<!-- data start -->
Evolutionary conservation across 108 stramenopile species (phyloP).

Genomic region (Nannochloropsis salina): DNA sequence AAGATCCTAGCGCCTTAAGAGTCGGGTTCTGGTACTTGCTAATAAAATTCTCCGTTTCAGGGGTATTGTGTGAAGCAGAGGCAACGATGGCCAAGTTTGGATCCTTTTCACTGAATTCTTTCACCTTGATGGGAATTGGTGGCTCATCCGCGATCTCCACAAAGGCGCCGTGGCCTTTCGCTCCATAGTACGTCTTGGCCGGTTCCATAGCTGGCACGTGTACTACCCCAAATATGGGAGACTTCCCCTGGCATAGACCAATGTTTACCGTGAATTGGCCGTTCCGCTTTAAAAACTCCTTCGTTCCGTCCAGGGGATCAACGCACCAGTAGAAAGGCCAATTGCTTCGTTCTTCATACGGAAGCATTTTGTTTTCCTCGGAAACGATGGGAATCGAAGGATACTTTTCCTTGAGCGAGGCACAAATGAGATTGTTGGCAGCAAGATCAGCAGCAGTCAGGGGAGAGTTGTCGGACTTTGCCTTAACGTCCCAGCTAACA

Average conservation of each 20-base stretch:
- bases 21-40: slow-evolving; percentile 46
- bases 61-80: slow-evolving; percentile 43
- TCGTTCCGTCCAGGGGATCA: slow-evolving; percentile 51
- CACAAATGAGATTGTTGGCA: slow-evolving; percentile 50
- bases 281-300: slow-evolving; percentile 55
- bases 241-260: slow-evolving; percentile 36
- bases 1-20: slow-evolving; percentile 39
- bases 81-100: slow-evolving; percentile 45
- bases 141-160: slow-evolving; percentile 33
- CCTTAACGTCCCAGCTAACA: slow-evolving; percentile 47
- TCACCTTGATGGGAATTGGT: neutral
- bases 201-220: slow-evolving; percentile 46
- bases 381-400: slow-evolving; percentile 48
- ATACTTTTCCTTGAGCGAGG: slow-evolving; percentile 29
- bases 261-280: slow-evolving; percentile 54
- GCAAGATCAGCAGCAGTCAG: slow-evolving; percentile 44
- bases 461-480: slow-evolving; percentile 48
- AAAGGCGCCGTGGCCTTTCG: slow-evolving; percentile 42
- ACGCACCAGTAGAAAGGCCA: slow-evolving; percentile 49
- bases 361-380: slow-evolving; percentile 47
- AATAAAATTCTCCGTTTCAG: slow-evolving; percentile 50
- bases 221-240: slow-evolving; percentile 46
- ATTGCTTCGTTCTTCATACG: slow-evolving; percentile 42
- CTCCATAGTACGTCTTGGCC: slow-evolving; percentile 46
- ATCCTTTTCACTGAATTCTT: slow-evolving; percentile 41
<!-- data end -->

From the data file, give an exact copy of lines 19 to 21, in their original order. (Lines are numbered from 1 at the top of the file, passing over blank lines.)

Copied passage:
- GCAAGATCAGCAGCAGTCAG: slow-evolving; percentile 44
- bases 461-480: slow-evolving; percentile 48
- AAAGGCGCCGTGGCCTTTCG: slow-evolving; percentile 42